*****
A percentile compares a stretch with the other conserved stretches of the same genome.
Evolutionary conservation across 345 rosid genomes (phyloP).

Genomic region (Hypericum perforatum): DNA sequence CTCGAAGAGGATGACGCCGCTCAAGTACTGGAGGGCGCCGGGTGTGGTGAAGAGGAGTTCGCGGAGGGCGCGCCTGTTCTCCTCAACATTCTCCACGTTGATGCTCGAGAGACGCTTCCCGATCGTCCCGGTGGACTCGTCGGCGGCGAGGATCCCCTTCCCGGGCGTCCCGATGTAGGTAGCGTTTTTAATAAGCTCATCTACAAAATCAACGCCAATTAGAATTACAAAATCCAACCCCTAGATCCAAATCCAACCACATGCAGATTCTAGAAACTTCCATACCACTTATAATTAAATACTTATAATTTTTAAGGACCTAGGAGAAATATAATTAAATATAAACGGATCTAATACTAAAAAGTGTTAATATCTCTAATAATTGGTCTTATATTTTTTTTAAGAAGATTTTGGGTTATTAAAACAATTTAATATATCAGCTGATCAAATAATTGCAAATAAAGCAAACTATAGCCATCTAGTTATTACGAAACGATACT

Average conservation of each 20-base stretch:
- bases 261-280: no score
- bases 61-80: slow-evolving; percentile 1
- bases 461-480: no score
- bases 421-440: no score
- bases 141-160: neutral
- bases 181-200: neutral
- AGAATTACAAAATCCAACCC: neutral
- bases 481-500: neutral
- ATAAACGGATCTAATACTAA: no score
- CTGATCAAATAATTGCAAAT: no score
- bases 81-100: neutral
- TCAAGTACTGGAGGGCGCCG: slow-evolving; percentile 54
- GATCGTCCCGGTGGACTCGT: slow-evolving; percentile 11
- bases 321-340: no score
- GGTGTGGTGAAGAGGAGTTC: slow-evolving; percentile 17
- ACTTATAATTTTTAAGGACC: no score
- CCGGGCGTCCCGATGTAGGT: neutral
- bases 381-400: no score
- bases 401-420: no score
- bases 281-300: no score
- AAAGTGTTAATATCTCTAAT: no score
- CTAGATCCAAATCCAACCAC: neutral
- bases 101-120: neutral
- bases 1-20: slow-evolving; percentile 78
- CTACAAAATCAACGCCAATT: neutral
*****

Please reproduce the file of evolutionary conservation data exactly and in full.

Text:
A percentile compares a stretch with the other conserved stretches of the same genome.
Evolutionary conservation across 345 rosid genomes (phyloP).

Genomic region (Hypericum perforatum): DNA sequence CTCGAAGAGGATGACGCCGCTCAAGTACTGGAGGGCGCCGGGTGTGGTGAAGAGGAGTTCGCGGAGGGCGCGCCTGTTCTCCTCAACATTCTCCACGTTGATGCTCGAGAGACGCTTCCCGATCGTCCCGGTGGACTCGTCGGCGGCGAGGATCCCCTTCCCGGGCGTCCCGATGTAGGTAGCGTTTTTAATAAGCTCATCTACAAAATCAACGCCAATTAGAATTACAAAATCCAACCCCTAGATCCAAATCCAACCACATGCAGATTCTAGAAACTTCCATACCACTTATAATTAAATACTTATAATTTTTAAGGACCTAGGAGAAATATAATTAAATATAAACGGATCTAATACTAAAAAGTGTTAATATCTCTAATAATTGGTCTTATATTTTTTTTAAGAAGATTTTGGGTTATTAAAACAATTTAATATATCAGCTGATCAAATAATTGCAAATAAAGCAAACTATAGCCATCTAGTTATTACGAAACGATACT

Average conservation of each 20-base stretch:
- bases 261-280: no score
- bases 61-80: slow-evolving; percentile 1
- bases 461-480: no score
- bases 421-440: no score
- bases 141-160: neutral
- bases 181-200: neutral
- AGAATTACAAAATCCAACCC: neutral
- bases 481-500: neutral
- ATAAACGGATCTAATACTAA: no score
- CTGATCAAATAATTGCAAAT: no score
- bases 81-100: neutral
- TCAAGTACTGGAGGGCGCCG: slow-evolving; percentile 54
- GATCGTCCCGGTGGACTCGT: slow-evolving; percentile 11
- bases 321-340: no score
- GGTGTGGTGAAGAGGAGTTC: slow-evolving; percentile 17
- ACTTATAATTTTTAAGGACC: no score
- CCGGGCGTCCCGATGTAGGT: neutral
- bases 381-400: no score
- bases 401-420: no score
- bases 281-300: no score
- AAAGTGTTAATATCTCTAAT: no score
- CTAGATCCAAATCCAACCAC: neutral
- bases 101-120: neutral
- bases 1-20: slow-evolving; percentile 78
- CTACAAAATCAACGCCAATT: neutral